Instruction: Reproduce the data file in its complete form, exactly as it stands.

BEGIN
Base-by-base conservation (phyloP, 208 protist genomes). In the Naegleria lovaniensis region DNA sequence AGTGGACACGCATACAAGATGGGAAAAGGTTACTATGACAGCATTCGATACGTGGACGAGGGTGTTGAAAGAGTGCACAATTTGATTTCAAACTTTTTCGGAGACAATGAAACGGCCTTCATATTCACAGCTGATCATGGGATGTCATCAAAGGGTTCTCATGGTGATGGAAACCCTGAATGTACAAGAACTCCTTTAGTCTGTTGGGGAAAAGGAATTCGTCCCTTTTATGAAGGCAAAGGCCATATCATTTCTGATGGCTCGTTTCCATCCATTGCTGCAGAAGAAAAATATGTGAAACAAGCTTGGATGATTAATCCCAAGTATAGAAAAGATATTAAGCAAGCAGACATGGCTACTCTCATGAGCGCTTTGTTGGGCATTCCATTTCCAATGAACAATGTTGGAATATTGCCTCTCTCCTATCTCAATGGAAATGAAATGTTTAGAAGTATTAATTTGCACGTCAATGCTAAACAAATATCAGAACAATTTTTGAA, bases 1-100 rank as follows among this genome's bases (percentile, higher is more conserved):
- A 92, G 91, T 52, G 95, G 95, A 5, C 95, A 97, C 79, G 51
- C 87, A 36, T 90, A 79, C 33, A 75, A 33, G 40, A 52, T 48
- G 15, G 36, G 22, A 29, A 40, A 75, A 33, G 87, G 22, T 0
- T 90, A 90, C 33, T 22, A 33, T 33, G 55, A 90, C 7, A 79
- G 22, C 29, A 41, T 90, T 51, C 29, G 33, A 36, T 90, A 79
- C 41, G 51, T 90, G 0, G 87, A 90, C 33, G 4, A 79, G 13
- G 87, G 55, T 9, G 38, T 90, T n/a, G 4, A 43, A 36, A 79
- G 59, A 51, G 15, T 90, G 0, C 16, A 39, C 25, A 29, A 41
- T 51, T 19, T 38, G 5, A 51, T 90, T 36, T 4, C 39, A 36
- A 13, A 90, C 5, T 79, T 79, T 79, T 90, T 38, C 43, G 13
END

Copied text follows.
Base-by-base conservation (phyloP, 208 protist genomes). In the Naegleria lovaniensis region DNA sequence AGTGGACACGCATACAAGATGGGAAAAGGTTACTATGACAGCATTCGATACGTGGACGAGGGTGTTGAAAGAGTGCACAATTTGATTTCAAACTTTTTCGGAGACAATGAAACGGCCTTCATATTCACAGCTGATCATGGGATGTCATCAAAGGGTTCTCATGGTGATGGAAACCCTGAATGTACAAGAACTCCTTTAGTCTGTTGGGGAAAAGGAATTCGTCCCTTTTATGAAGGCAAAGGCCATATCATTTCTGATGGCTCGTTTCCATCCATTGCTGCAGAAGAAAAATATGTGAAACAAGCTTGGATGATTAATCCCAAGTATAGAAAAGATATTAAGCAAGCAGACATGGCTACTCTCATGAGCGCTTTGTTGGGCATTCCATTTCCAATGAACAATGTTGGAATATTGCCTCTCTCCTATCTCAATGGAAATGAAATGTTTAGAAGTATTAATTTGCACGTCAATGCTAAACAAATATCAGAACAATTTTTGAA, bases 1-100 rank as follows among this genome's bases (percentile, higher is more conserved):
- A 92, G 91, T 52, G 95, G 95, A 5, C 95, A 97, C 79, G 51
- C 87, A 36, T 90, A 79, C 33, A 75, A 33, G 40, A 52, T 48
- G 15, G 36, G 22, A 29, A 40, A 75, A 33, G 87, G 22, T 0
- T 90, A 90, C 33, T 22, A 33, T 33, G 55, A 90, C 7, A 79
- G 22, C 29, A 41, T 90, T 51, C 29, G 33, A 36, T 90, A 79
- C 41, G 51, T 90, G 0, G 87, A 90, C 33, G 4, A 79, G 13
- G 87, G 55, T 9, G 38, T 90, T n/a, G 4, A 43, A 36, A 79
- G 59, A 51, G 15, T 90, G 0, C 16, A 39, C 25, A 29, A 41
- T 51, T 19, T 38, G 5, A 51, T 90, T 36, T 4, C 39, A 36
- A 13, A 90, C 5, T 79, T 79, T 79, T 90, T 38, C 43, G 13